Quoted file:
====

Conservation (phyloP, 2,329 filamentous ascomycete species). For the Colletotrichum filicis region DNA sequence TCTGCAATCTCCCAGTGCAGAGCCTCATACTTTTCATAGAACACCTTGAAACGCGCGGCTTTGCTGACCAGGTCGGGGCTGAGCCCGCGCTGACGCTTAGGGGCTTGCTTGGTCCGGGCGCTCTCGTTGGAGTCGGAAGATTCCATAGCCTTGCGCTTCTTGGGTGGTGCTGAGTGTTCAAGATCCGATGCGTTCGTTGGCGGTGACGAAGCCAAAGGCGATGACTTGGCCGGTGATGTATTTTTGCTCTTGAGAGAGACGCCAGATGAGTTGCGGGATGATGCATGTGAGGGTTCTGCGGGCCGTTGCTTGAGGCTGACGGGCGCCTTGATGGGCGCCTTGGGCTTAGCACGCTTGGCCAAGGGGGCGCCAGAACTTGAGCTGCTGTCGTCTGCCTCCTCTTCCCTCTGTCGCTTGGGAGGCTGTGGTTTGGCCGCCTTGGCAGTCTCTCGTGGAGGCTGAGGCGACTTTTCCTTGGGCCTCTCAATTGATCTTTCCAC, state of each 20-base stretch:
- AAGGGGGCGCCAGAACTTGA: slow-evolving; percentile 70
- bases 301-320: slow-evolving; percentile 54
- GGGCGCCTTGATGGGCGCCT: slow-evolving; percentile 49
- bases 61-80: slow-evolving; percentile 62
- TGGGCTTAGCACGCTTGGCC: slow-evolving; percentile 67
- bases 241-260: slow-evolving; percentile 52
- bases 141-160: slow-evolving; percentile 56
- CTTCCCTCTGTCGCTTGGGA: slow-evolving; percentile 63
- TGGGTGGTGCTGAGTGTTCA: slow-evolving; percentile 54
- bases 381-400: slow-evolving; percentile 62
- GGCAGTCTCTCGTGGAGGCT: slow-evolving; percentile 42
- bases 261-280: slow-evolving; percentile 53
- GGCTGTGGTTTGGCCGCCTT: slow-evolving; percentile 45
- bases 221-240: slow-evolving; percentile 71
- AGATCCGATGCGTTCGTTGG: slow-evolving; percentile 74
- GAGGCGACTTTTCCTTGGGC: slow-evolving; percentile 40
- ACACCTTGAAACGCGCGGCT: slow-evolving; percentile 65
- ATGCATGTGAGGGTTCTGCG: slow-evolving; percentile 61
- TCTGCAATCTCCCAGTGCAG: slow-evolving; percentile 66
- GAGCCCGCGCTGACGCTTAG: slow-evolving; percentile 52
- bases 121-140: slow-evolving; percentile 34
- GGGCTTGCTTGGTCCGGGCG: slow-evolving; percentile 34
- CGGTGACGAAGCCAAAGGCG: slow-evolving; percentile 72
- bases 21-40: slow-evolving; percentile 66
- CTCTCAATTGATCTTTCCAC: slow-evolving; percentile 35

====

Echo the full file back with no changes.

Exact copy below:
Conservation (phyloP, 2,329 filamentous ascomycete species). For the Colletotrichum filicis region DNA sequence TCTGCAATCTCCCAGTGCAGAGCCTCATACTTTTCATAGAACACCTTGAAACGCGCGGCTTTGCTGACCAGGTCGGGGCTGAGCCCGCGCTGACGCTTAGGGGCTTGCTTGGTCCGGGCGCTCTCGTTGGAGTCGGAAGATTCCATAGCCTTGCGCTTCTTGGGTGGTGCTGAGTGTTCAAGATCCGATGCGTTCGTTGGCGGTGACGAAGCCAAAGGCGATGACTTGGCCGGTGATGTATTTTTGCTCTTGAGAGAGACGCCAGATGAGTTGCGGGATGATGCATGTGAGGGTTCTGCGGGCCGTTGCTTGAGGCTGACGGGCGCCTTGATGGGCGCCTTGGGCTTAGCACGCTTGGCCAAGGGGGCGCCAGAACTTGAGCTGCTGTCGTCTGCCTCCTCTTCCCTCTGTCGCTTGGGAGGCTGTGGTTTGGCCGCCTTGGCAGTCTCTCGTGGAGGCTGAGGCGACTTTTCCTTGGGCCTCTCAATTGATCTTTCCAC, state of each 20-base stretch:
- AAGGGGGCGCCAGAACTTGA: slow-evolving; percentile 70
- bases 301-320: slow-evolving; percentile 54
- GGGCGCCTTGATGGGCGCCT: slow-evolving; percentile 49
- bases 61-80: slow-evolving; percentile 62
- TGGGCTTAGCACGCTTGGCC: slow-evolving; percentile 67
- bases 241-260: slow-evolving; percentile 52
- bases 141-160: slow-evolving; percentile 56
- CTTCCCTCTGTCGCTTGGGA: slow-evolving; percentile 63
- TGGGTGGTGCTGAGTGTTCA: slow-evolving; percentile 54
- bases 381-400: slow-evolving; percentile 62
- GGCAGTCTCTCGTGGAGGCT: slow-evolving; percentile 42
- bases 261-280: slow-evolving; percentile 53
- GGCTGTGGTTTGGCCGCCTT: slow-evolving; percentile 45
- bases 221-240: slow-evolving; percentile 71
- AGATCCGATGCGTTCGTTGG: slow-evolving; percentile 74
- GAGGCGACTTTTCCTTGGGC: slow-evolving; percentile 40
- ACACCTTGAAACGCGCGGCT: slow-evolving; percentile 65
- ATGCATGTGAGGGTTCTGCG: slow-evolving; percentile 61
- TCTGCAATCTCCCAGTGCAG: slow-evolving; percentile 66
- GAGCCCGCGCTGACGCTTAG: slow-evolving; percentile 52
- bases 121-140: slow-evolving; percentile 34
- GGGCTTGCTTGGTCCGGGCG: slow-evolving; percentile 34
- CGGTGACGAAGCCAAAGGCG: slow-evolving; percentile 72
- bases 21-40: slow-evolving; percentile 66
- CTCTCAATTGATCTTTCCAC: slow-evolving; percentile 35